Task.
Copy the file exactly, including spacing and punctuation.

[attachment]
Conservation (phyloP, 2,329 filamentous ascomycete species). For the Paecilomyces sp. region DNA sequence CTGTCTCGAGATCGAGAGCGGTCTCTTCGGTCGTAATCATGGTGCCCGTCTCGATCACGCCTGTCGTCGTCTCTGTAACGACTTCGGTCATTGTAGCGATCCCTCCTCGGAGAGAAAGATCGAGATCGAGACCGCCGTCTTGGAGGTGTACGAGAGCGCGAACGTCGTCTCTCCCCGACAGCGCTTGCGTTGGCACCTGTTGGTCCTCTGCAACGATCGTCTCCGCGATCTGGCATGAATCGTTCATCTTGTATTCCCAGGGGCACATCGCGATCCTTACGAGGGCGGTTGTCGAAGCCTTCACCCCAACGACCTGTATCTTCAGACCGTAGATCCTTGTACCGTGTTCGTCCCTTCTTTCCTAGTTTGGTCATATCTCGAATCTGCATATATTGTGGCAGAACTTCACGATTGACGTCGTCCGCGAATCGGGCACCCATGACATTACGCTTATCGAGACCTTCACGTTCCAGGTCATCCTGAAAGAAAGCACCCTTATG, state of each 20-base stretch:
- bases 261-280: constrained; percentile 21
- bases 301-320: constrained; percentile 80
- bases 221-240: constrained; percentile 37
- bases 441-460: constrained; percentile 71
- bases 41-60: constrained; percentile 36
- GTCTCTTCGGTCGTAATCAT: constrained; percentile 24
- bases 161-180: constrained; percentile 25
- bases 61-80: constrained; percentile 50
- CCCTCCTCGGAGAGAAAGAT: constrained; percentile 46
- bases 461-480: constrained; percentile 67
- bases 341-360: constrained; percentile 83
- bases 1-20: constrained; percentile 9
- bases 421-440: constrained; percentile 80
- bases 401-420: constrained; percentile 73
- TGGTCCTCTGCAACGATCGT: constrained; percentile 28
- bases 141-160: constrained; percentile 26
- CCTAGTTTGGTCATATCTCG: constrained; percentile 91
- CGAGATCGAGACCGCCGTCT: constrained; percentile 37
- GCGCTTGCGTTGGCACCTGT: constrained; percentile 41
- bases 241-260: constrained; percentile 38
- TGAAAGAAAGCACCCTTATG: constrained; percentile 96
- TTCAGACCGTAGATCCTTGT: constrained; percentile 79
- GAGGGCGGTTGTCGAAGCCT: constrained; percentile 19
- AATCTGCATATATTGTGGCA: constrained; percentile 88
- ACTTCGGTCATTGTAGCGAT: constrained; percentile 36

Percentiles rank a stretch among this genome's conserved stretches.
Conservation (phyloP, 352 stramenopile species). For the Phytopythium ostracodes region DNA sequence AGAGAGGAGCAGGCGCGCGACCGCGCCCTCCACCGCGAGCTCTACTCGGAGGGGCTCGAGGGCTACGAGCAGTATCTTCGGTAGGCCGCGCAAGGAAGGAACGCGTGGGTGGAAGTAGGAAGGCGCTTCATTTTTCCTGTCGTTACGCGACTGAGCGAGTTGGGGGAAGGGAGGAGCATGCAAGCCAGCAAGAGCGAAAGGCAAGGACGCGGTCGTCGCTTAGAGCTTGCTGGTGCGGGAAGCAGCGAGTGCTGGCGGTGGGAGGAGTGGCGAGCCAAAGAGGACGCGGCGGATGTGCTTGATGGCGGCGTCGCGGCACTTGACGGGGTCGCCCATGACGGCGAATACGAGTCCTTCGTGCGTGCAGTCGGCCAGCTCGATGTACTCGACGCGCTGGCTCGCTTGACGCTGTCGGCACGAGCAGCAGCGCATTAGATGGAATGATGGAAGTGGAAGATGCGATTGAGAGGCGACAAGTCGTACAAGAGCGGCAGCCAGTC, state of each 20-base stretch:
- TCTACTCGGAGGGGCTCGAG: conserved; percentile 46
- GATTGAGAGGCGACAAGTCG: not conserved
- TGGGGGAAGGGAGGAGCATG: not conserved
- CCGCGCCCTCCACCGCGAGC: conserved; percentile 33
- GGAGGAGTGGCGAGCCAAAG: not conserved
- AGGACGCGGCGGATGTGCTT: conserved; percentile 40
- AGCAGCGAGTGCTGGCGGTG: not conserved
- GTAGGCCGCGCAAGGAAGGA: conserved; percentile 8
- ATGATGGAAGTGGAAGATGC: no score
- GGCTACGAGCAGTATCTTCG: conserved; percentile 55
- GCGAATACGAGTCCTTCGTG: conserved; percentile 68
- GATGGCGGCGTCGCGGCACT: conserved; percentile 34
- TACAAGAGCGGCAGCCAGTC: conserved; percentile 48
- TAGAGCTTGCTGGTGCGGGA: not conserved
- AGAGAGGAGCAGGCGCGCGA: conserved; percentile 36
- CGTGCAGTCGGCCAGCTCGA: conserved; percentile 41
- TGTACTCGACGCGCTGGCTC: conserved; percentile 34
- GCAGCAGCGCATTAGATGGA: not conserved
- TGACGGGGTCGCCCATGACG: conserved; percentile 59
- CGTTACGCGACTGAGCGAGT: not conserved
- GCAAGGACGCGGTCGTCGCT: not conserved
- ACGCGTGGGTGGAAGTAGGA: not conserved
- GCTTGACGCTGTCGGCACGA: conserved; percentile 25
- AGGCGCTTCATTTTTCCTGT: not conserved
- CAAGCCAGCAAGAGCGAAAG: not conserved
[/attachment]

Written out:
Conservation (phyloP, 2,329 filamentous ascomycete species). For the Paecilomyces sp. region DNA sequence CTGTCTCGAGATCGAGAGCGGTCTCTTCGGTCGTAATCATGGTGCCCGTCTCGATCACGCCTGTCGTCGTCTCTGTAACGACTTCGGTCATTGTAGCGATCCCTCCTCGGAGAGAAAGATCGAGATCGAGACCGCCGTCTTGGAGGTGTACGAGAGCGCGAACGTCGTCTCTCCCCGACAGCGCTTGCGTTGGCACCTGTTGGTCCTCTGCAACGATCGTCTCCGCGATCTGGCATGAATCGTTCATCTTGTATTCCCAGGGGCACATCGCGATCCTTACGAGGGCGGTTGTCGAAGCCTTCACCCCAACGACCTGTATCTTCAGACCGTAGATCCTTGTACCGTGTTCGTCCCTTCTTTCCTAGTTTGGTCATATCTCGAATCTGCATATATTGTGGCAGAACTTCACGATTGACGTCGTCCGCGAATCGGGCACCCATGACATTACGCTTATCGAGACCTTCACGTTCCAGGTCATCCTGAAAGAAAGCACCCTTATG, state of each 20-base stretch:
- bases 261-280: constrained; percentile 21
- bases 301-320: constrained; percentile 80
- bases 221-240: constrained; percentile 37
- bases 441-460: constrained; percentile 71
- bases 41-60: constrained; percentile 36
- GTCTCTTCGGTCGTAATCAT: constrained; percentile 24
- bases 161-180: constrained; percentile 25
- bases 61-80: constrained; percentile 50
- CCCTCCTCGGAGAGAAAGAT: constrained; percentile 46
- bases 461-480: constrained; percentile 67
- bases 341-360: constrained; percentile 83
- bases 1-20: constrained; percentile 9
- bases 421-440: constrained; percentile 80
- bases 401-420: constrained; percentile 73
- TGGTCCTCTGCAACGATCGT: constrained; percentile 28
- bases 141-160: constrained; percentile 26
- CCTAGTTTGGTCATATCTCG: constrained; percentile 91
- CGAGATCGAGACCGCCGTCT: constrained; percentile 37
- GCGCTTGCGTTGGCACCTGT: constrained; percentile 41
- bases 241-260: constrained; percentile 38
- TGAAAGAAAGCACCCTTATG: constrained; percentile 96
- TTCAGACCGTAGATCCTTGT: constrained; percentile 79
- GAGGGCGGTTGTCGAAGCCT: constrained; percentile 19
- AATCTGCATATATTGTGGCA: constrained; percentile 88
- ACTTCGGTCATTGTAGCGAT: constrained; percentile 36

Percentiles rank a stretch among this genome's conserved stretches.
Conservation (phyloP, 352 stramenopile species). For the Phytopythium ostracodes region DNA sequence AGAGAGGAGCAGGCGCGCGACCGCGCCCTCCACCGCGAGCTCTACTCGGAGGGGCTCGAGGGCTACGAGCAGTATCTTCGGTAGGCCGCGCAAGGAAGGAACGCGTGGGTGGAAGTAGGAAGGCGCTTCATTTTTCCTGTCGTTACGCGACTGAGCGAGTTGGGGGAAGGGAGGAGCATGCAAGCCAGCAAGAGCGAAAGGCAAGGACGCGGTCGTCGCTTAGAGCTTGCTGGTGCGGGAAGCAGCGAGTGCTGGCGGTGGGAGGAGTGGCGAGCCAAAGAGGACGCGGCGGATGTGCTTGATGGCGGCGTCGCGGCACTTGACGGGGTCGCCCATGACGGCGAATACGAGTCCTTCGTGCGTGCAGTCGGCCAGCTCGATGTACTCGACGCGCTGGCTCGCTTGACGCTGTCGGCACGAGCAGCAGCGCATTAGATGGAATGATGGAAGTGGAAGATGCGATTGAGAGGCGACAAGTCGTACAAGAGCGGCAGCCAGTC, state of each 20-base stretch:
- TCTACTCGGAGGGGCTCGAG: conserved; percentile 46
- GATTGAGAGGCGACAAGTCG: not conserved
- TGGGGGAAGGGAGGAGCATG: not conserved
- CCGCGCCCTCCACCGCGAGC: conserved; percentile 33
- GGAGGAGTGGCGAGCCAAAG: not conserved
- AGGACGCGGCGGATGTGCTT: conserved; percentile 40
- AGCAGCGAGTGCTGGCGGTG: not conserved
- GTAGGCCGCGCAAGGAAGGA: conserved; percentile 8
- ATGATGGAAGTGGAAGATGC: no score
- GGCTACGAGCAGTATCTTCG: conserved; percentile 55
- GCGAATACGAGTCCTTCGTG: conserved; percentile 68
- GATGGCGGCGTCGCGGCACT: conserved; percentile 34
- TACAAGAGCGGCAGCCAGTC: conserved; percentile 48
- TAGAGCTTGCTGGTGCGGGA: not conserved
- AGAGAGGAGCAGGCGCGCGA: conserved; percentile 36
- CGTGCAGTCGGCCAGCTCGA: conserved; percentile 41
- TGTACTCGACGCGCTGGCTC: conserved; percentile 34
- GCAGCAGCGCATTAGATGGA: not conserved
- TGACGGGGTCGCCCATGACG: conserved; percentile 59
- CGTTACGCGACTGAGCGAGT: not conserved
- GCAAGGACGCGGTCGTCGCT: not conserved
- ACGCGTGGGTGGAAGTAGGA: not conserved
- GCTTGACGCTGTCGGCACGA: conserved; percentile 25
- AGGCGCTTCATTTTTCCTGT: not conserved
- CAAGCCAGCAAGAGCGAAAG: not conserved